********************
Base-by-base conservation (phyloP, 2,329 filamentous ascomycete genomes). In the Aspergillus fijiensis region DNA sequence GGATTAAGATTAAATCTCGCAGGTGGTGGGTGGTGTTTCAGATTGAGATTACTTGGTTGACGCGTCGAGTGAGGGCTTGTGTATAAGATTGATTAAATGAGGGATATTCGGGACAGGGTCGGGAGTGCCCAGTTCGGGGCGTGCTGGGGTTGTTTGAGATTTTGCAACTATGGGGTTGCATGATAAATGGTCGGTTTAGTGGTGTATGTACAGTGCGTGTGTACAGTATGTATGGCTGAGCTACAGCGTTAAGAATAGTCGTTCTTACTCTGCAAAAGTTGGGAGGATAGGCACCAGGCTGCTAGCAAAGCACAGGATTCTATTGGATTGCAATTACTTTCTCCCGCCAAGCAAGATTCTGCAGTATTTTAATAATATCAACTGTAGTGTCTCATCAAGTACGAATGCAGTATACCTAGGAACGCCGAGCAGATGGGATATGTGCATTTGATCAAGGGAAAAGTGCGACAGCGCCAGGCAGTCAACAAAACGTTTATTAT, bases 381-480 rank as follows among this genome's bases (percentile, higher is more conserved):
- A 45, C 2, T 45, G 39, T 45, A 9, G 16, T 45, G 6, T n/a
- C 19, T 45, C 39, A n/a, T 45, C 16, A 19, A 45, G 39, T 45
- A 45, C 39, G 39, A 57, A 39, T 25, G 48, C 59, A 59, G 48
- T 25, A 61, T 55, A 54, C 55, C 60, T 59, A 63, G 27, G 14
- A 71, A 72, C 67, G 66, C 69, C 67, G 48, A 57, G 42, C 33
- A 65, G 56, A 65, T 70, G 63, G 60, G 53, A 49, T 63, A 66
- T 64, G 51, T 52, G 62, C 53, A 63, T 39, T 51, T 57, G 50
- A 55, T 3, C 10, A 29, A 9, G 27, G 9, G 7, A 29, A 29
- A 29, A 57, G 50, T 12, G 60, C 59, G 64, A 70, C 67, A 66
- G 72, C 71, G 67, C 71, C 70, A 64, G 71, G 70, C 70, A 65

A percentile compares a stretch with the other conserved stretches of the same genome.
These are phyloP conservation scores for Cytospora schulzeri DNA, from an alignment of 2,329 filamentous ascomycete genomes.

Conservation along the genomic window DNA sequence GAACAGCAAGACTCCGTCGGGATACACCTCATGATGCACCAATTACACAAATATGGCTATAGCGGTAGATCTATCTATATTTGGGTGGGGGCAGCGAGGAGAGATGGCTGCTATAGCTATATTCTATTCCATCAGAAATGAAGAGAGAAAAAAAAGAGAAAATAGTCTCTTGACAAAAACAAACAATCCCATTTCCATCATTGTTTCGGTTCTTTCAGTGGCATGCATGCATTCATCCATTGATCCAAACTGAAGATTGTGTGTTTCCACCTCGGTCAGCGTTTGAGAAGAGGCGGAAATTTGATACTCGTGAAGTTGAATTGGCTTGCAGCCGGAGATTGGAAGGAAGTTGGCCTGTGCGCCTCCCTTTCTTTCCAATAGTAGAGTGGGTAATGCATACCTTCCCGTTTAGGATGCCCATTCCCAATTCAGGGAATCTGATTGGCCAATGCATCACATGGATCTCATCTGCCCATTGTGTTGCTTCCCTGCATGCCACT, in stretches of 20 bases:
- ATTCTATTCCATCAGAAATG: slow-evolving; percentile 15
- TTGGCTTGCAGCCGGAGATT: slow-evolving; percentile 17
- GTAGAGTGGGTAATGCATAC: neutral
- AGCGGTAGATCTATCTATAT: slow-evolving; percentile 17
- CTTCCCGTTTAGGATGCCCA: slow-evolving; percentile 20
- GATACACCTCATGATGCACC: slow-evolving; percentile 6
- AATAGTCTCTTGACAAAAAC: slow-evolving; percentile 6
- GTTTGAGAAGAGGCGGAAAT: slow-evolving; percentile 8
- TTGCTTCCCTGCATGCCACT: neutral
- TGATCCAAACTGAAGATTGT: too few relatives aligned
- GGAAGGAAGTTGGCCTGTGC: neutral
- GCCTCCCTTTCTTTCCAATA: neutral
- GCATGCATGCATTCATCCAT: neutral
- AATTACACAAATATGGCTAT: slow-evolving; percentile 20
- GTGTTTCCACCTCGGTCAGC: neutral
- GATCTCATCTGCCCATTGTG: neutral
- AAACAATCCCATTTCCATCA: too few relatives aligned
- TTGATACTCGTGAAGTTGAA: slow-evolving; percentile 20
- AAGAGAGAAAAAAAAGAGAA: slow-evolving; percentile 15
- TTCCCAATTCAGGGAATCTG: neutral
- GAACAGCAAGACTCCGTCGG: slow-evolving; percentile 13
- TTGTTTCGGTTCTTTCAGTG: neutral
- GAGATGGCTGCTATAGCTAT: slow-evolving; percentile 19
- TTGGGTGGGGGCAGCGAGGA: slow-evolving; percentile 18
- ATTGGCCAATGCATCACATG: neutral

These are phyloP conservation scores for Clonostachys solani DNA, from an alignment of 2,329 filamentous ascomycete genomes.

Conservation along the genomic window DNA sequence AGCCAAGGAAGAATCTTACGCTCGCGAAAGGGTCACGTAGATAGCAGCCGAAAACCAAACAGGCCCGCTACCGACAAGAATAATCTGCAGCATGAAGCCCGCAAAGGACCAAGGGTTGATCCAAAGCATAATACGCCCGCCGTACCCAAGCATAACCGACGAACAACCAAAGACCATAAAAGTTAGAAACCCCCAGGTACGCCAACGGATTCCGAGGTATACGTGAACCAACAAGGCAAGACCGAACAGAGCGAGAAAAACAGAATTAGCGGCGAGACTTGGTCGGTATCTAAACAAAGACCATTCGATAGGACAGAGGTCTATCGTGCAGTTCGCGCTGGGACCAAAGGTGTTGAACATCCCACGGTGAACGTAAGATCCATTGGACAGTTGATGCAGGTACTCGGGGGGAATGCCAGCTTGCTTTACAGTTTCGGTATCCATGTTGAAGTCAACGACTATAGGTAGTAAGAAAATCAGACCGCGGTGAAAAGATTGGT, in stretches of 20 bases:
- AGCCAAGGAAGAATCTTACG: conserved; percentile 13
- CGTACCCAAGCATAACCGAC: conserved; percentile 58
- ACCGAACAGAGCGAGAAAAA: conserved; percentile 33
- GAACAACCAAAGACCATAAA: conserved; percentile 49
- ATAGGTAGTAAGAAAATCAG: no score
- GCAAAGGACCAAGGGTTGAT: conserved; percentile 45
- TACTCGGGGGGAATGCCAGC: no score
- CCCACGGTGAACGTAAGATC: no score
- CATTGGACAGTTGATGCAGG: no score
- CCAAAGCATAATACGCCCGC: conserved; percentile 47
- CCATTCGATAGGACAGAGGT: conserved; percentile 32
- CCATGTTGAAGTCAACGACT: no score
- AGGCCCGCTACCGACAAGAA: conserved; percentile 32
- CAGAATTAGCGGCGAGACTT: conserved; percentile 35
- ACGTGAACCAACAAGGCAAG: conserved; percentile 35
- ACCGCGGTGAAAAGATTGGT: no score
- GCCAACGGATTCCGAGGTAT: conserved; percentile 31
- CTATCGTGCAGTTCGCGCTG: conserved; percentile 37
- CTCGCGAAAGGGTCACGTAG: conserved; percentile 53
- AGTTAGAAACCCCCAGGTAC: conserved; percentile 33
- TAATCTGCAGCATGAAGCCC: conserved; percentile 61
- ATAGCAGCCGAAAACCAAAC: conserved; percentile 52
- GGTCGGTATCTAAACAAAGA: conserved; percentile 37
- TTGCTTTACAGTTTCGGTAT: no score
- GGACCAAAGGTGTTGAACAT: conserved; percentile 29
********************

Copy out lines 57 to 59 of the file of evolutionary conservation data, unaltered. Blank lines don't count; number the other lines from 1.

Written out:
- ACCGCGGTGAAAAGATTGGT: no score
- GCCAACGGATTCCGAGGTAT: conserved; percentile 31
- CTATCGTGCAGTTCGCGCTG: conserved; percentile 37